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Home Owner Liabilities when Hiring Help Claymont DE

What about the teenager cutting your lawn? Do you need special insurance? In most cases, you won't. Check your policy that it contains limited coverage for minors performing lawn cutting or other small jobs on your property.

Dorsey James A Insurance Agency
(302) 472-3200
520 Philadelphia Pike
Wilmington, DE
Rick Broadbent Insurance Inc.
(302) 764-1566
500 Philadelphia Pike
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Allstate Insurance - The Bob Simpson Agency
(610) 494-1060
2211 Chichester Ave. Ste 101
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F. T. Varone Inc.
(302) 475-6200
1403 Silverside Rd
Wilmington, DE
Nationwide Insurance Companys
(302) 791-7600
25 Prestbury Square
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Peninsula Excess Ins
(800) 990-9459
2036 Foulk Rd Ste 201
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Peninsula Excess Ins
(717) 533-5579
242 W Chocolate Ave
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Allstate Insurance Elaine R. Hallsted
(302) 475-7790
2205 Silverside Rd Ste 4
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Fiorelli Insurance Agency
(610) 485-2543
2618 Chichester Avenue
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McAfee Insurance Agency
(610) 497-9492
3813 West 9th
Homeowners Insurance

Home Owner Liabilities when Hiring Help

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Home Owner Liabilities When Hiring Help

Do you hire the local teenager to cut your grass? Do you make use of a cleaning service? Perhaps you hire a landscaping company every year to keep your lawn and gardens in good shape. If you do, you could be setting yourself up for legal hassles, if you don't have the right insurance coverage. After an accident, you could be financially liable for an injury of any of these types of workers and your homeowner policy needs to cover you for that.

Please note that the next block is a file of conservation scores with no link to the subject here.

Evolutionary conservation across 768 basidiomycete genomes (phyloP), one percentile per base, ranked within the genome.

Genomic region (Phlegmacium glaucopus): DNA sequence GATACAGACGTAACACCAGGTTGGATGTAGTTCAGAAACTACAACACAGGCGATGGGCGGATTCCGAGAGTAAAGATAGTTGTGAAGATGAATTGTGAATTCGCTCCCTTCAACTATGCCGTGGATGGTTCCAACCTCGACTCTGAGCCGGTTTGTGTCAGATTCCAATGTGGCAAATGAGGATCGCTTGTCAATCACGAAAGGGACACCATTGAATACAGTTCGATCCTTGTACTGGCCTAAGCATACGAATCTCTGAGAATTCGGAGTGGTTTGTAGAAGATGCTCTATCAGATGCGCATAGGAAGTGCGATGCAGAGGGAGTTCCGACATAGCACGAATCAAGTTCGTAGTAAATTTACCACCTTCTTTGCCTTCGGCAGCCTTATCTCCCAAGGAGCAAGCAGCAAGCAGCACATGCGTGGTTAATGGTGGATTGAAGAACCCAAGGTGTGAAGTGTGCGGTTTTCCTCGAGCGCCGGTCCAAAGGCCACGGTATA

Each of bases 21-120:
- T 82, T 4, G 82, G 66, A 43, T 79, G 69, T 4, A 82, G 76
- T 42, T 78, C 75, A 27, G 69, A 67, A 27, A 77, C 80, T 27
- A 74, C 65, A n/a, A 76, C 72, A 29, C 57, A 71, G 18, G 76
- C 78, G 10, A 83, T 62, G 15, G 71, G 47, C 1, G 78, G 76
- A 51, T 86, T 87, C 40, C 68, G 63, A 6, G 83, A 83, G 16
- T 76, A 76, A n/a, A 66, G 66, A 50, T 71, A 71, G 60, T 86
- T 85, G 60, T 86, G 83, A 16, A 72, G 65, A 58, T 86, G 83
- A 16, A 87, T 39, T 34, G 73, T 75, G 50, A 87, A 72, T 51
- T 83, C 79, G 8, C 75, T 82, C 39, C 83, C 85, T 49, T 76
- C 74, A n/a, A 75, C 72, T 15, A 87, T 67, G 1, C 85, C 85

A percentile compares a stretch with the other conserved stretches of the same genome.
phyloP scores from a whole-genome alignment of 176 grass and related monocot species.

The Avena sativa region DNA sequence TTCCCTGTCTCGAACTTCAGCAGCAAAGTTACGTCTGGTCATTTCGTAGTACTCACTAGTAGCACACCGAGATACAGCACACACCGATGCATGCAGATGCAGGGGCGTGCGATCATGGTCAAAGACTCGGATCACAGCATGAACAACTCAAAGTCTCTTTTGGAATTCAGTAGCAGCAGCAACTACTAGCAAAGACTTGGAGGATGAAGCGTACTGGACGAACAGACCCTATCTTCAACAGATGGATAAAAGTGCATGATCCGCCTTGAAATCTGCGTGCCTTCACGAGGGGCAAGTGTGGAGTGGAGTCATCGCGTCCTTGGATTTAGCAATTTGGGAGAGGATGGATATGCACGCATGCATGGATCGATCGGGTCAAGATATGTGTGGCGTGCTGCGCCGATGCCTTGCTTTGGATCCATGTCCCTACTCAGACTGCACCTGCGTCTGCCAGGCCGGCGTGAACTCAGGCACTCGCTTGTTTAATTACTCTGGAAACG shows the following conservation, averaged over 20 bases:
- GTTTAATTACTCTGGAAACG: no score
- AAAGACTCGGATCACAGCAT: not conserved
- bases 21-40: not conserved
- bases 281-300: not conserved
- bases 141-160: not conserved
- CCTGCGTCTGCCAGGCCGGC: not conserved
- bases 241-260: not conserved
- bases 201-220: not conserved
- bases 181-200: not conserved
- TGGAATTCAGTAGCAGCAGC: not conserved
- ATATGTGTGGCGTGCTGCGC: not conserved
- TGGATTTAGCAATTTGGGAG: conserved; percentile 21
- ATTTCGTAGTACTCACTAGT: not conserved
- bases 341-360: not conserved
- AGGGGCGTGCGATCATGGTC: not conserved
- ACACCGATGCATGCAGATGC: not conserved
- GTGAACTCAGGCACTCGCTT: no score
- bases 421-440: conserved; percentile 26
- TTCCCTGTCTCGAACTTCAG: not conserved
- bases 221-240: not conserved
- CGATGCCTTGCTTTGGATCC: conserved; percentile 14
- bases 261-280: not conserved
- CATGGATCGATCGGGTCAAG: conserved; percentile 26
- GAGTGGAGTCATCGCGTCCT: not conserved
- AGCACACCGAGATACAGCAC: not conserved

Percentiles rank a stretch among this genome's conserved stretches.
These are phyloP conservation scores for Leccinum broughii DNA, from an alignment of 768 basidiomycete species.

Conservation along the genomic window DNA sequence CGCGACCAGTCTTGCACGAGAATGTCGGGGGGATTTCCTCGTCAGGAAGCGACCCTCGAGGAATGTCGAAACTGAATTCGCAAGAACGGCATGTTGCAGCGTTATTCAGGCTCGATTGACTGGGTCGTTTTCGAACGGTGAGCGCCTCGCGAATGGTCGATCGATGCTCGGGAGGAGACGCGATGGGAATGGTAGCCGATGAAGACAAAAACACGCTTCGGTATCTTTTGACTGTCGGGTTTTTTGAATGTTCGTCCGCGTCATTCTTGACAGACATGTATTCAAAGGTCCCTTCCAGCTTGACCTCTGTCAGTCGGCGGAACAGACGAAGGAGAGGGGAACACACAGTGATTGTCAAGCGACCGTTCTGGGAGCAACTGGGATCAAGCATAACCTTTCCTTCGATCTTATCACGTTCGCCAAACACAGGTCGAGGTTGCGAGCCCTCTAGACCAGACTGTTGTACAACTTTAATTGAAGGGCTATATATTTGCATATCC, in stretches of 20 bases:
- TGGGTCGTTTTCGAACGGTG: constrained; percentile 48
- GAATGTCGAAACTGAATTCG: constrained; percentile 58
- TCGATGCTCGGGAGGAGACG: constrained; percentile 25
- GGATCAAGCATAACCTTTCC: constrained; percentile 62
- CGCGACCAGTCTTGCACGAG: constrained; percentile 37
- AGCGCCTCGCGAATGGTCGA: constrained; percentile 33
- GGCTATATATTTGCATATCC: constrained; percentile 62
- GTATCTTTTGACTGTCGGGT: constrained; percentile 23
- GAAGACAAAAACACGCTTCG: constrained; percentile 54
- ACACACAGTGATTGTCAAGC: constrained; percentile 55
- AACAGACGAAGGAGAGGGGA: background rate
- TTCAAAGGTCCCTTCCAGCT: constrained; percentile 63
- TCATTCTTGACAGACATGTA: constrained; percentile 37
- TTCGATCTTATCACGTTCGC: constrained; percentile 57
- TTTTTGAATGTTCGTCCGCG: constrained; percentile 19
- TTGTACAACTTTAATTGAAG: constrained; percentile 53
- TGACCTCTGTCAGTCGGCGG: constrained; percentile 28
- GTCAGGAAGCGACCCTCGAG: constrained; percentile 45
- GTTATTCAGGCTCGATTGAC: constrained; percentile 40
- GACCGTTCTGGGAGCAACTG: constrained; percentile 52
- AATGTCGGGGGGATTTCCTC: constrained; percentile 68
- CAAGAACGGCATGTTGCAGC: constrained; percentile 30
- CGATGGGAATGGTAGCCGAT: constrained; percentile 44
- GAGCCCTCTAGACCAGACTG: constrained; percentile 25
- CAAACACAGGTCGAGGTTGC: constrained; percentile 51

So, what do you need to do? First of all, determine if the person who is working in your home or on your property could be rightly considered an employee or a contractor. Generally, if you control how the work is done, the person is an employee. A nanny would be a great example. However, if the worker controls how the work is done, than this person is a contractor. Your lawn care guy or gal is likely a contractor.

These are highly simplified examples. If you have any question about whether someone is your employee or a contractor, you should consult with a tax professional. A tax professional will understand the differences and how they apply in your situation.

Now, if a person is rightly your employee, you'll have to check whether you need to carry workers compensation insurance coverage for them in your state. The rules vary on this. However, whether or not the state requires it, you may find it wise to get this coverage regardless. If your employee is injured, and you have worker compensation coverage, a claim would come under that policy. If you don't have the right coverage, the claim would fall on you directly. If this happens, your homeowner liability is not likely to pay benefit's. This is why worker compensation insurance is a good idea if you have employees and there is any chance they could be hurt on the job at your property.

When it comes to contractors, they should be covered by their own workers compensation insurance. As a result, any injury claims would be made under their own policy. However, if they have let their coverage lapse for any reason, you could then be held liable. Even though you might be able to sue the contractor for your losses, it's better to be safe than sorry. If you are hiring a contractor, ask for written proof of the following:

  • Contractors license
  • Workers compensation insurance
  • General liability insurance
  • Proof of coverage for any subcontractors working on your propert

Now, what about the teena...

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